Why Getting Out Of Your Depth Is Good For You.

A few days ago I went open water swimming, as I often do. For a few moments I was convinced something terrible was going to happen… overcoming fear, comfort zones, swimming, running,

It started normally. The tide was low, the sea so very calm and even though it was 6am the sun was already burning bright in the still morning sky. I entered the water initially with a couple of fellow swimmers, they were planning a short swim whereas I wanted to do a longer distance so we went our seperate ways.

I headed out deeper and deeper so that I could avoid the seaweed beds that I hate so much. On the way out I felt comfortable and strong. I got into a steady rhythm and my mind drifted off as it tends to do. I started thinking about my family, my new job and other things disconnected with swimming. 

It was when I turned and started to make my way back that I started to get nervous. Firstly, I spotted the first jellyfish of the season. Then I saw a bright neon white flash of ropes deep down on the seabed. I spooked myself when I swam over the top of a bed of seaweed and, as a unilateral breather I could only see out to sea which made me lose touch with land. I then started to wonder if it was warm enough for sharks!! Basically I was starting to freak out for a hundred unnecessary and very irrational reasons. 

I swam for the next few minutes like I was swatting flies. It was clumsy, panicky and wasn’t helping me to move anywhere. I knew that I had to gather my thoughts. Slowly and surely I started to  think straight again. I had a proper word with myself and managed to get my stroke back together. My technique never properly recovered but it was composed and strong enough to get me back to shore. 

Upon reflection this was actually a very good experience. It taught me that in order to overcome fears and obstacles one must firstly ensure that there will be fears and obstacles to overcome. I suppose it’s going out of your way to get into your uncomfortable zone, getting out of your depth and putting yourself in a situation where your heart races and your brain and body have to work quickly and calmly to get you to focus.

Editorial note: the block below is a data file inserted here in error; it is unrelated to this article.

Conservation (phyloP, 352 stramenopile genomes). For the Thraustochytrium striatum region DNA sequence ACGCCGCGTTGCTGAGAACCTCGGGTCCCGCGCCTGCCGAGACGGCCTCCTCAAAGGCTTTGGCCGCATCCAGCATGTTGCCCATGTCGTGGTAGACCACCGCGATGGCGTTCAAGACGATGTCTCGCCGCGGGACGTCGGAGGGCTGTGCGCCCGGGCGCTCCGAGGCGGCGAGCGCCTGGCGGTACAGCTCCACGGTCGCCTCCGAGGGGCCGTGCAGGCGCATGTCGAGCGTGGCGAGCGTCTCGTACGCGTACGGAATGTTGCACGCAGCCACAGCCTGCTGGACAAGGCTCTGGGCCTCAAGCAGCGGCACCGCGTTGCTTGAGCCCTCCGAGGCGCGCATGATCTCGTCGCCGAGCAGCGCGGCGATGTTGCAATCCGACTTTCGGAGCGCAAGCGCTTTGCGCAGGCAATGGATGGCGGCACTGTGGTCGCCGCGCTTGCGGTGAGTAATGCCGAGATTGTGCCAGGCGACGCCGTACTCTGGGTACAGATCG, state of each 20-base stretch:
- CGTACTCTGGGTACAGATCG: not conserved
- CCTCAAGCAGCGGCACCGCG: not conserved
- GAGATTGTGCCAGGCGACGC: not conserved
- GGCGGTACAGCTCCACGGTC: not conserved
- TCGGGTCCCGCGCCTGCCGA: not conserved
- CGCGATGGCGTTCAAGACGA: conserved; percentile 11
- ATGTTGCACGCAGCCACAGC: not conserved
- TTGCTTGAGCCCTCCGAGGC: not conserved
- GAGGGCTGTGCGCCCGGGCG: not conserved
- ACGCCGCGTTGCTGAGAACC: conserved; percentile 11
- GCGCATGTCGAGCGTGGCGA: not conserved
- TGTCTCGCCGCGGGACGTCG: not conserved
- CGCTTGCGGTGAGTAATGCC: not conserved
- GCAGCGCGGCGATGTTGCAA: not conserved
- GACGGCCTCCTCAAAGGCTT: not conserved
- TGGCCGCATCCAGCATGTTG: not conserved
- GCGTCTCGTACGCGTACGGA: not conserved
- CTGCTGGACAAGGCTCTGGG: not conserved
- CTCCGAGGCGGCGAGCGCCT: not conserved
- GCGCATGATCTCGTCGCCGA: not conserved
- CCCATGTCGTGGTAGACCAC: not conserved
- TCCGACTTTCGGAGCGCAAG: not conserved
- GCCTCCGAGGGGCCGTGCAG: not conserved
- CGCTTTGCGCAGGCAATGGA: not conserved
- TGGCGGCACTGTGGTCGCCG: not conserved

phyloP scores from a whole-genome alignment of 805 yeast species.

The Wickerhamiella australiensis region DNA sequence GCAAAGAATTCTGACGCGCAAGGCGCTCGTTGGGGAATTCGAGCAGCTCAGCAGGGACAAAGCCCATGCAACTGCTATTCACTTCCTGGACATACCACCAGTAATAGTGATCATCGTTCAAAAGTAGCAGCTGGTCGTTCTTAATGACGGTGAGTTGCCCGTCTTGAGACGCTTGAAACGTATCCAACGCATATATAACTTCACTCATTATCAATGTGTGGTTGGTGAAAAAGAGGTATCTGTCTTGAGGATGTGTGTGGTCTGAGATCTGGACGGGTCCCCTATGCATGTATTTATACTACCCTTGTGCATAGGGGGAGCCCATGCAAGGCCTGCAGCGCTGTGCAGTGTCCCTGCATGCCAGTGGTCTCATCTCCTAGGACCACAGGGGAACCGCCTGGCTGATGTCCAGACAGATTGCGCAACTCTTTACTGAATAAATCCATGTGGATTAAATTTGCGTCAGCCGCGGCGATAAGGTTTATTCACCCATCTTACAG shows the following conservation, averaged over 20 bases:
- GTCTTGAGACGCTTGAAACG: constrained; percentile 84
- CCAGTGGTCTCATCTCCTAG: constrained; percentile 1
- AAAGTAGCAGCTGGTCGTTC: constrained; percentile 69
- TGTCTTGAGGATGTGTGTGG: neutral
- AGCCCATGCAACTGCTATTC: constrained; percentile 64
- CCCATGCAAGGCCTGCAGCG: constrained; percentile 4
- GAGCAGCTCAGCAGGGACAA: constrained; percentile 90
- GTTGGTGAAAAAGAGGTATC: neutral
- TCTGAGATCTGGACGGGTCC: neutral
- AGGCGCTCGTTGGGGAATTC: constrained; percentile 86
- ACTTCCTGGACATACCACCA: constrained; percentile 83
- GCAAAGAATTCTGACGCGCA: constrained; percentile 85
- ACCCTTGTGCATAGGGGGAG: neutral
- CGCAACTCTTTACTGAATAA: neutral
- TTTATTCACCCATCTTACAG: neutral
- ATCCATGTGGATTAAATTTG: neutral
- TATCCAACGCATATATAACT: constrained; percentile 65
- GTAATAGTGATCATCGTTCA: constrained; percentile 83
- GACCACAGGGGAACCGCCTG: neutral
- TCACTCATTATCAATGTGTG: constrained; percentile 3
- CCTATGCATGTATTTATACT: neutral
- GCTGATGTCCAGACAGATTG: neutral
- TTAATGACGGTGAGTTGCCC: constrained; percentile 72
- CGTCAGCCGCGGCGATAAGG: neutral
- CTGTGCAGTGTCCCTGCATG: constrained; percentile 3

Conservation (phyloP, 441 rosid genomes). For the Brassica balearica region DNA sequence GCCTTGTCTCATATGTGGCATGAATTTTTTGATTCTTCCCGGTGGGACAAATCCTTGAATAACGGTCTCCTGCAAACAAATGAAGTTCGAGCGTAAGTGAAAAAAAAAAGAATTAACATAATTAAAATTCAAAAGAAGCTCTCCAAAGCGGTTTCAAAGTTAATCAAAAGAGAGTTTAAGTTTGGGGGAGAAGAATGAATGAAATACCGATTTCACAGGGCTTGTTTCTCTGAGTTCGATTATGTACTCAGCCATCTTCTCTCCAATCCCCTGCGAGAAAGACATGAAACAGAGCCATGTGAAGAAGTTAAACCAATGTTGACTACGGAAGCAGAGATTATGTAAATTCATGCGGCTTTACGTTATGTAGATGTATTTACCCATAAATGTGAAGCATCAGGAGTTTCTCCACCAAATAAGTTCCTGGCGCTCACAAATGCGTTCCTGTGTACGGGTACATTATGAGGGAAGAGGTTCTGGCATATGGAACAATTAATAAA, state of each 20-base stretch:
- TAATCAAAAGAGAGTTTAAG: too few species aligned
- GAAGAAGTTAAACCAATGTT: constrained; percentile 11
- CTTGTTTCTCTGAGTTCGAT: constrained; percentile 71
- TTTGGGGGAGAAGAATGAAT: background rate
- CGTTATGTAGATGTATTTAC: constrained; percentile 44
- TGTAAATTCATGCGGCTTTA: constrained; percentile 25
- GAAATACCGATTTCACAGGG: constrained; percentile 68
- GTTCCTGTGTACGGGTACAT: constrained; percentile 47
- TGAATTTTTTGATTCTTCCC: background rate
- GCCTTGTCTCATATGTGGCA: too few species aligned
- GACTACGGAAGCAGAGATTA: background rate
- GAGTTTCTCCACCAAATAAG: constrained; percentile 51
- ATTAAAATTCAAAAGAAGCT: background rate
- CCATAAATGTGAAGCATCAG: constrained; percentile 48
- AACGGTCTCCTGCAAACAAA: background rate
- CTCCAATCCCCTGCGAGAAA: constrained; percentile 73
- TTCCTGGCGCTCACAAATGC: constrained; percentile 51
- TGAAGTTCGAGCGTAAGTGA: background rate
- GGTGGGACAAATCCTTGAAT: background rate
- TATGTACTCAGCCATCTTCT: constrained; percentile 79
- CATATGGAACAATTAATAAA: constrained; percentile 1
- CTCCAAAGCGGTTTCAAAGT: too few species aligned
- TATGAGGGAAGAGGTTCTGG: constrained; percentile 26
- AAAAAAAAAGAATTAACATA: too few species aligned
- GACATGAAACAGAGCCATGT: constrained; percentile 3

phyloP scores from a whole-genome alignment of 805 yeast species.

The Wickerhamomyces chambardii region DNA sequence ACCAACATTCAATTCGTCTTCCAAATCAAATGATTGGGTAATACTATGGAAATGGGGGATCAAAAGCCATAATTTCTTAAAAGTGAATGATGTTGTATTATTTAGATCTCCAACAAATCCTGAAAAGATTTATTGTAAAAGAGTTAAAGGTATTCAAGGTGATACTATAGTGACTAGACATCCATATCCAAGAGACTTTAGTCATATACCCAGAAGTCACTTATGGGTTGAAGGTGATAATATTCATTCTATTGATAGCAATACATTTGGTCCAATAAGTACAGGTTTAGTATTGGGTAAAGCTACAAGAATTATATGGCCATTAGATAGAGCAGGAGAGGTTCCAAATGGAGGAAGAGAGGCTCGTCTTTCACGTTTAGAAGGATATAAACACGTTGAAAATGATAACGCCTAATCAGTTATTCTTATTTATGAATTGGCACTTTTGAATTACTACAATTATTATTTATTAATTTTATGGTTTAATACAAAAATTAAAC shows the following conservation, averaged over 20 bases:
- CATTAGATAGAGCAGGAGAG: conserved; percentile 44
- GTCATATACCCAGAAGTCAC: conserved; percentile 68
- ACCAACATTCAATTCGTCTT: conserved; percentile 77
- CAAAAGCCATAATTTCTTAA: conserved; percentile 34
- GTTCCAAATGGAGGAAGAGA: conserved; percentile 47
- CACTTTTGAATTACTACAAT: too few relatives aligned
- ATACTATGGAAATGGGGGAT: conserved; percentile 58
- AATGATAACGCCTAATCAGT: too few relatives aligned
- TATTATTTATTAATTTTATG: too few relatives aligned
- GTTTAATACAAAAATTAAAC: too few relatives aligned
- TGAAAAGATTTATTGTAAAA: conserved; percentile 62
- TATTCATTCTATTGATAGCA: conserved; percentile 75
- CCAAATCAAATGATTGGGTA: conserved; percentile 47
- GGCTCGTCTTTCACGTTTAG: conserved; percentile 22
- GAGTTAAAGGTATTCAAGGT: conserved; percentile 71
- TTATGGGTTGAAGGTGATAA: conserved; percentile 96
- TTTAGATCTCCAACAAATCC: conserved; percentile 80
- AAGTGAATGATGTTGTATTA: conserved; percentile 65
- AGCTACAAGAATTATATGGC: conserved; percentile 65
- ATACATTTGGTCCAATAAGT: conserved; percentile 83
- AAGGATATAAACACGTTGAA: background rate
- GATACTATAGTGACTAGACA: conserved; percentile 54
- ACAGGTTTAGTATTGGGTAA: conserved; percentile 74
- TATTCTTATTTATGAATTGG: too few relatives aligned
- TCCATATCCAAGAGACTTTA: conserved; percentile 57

This theory is at the core of the #7days7irons challenge. In order to be able to complete a 2.4 mile swim, a 112 mile cycle and a marathon every day for 7 days it will be the ability to escape from panic mode when things get tough,  return to a calm state and refocus on whatever time or distance goal I need to hit. One thing’s for sure, I’m in this. deep now and the only way out is to keep going until I get back to shore.

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3 thoughts on “Why Getting Out Of Your Depth Is Good For You.

  • 20/07/2015 at 7:06 AM

    Ha ha just one jelly fish on the Celtman swim leg this year we were swimming through hundreds of them! Big ones too I got smacked in the face several times :) have you got route maps for your challange yet was thinking of cycling out to support you in Scotland :)

    • 21/07/2015 at 10:01 PM

      Hi Andy, the routes are on the website. However, the Scotland leg is currently being updated so please keep a look out!

  • 14/08/2015 at 11:24 AM

    I would love to give this ago. Problem is how would you train for it and work at the same time and have family time. Also deal with your bank balance. Also could i see any proof that this any good for you. We read and read about how important recovery is after 1 Iron Man Event. You start at 6:00am let say you do it 13 hours. depending on travel you have 7 hour sleep if you are lucky. Next day it might take 14 hours. now you have 6 hours . Every day you will have less sleep. I might be wrong but i don’t think it will make the muscle, bones, joint, stronger i thing it will cause you a life time of injury reference wear tear. ( possible depending on age) And don’t forget the organs of your body. The heart. Kidneys. Liver. Dehydration could wear them out. At the same time When you love your sport. You don’t know when to say NO.


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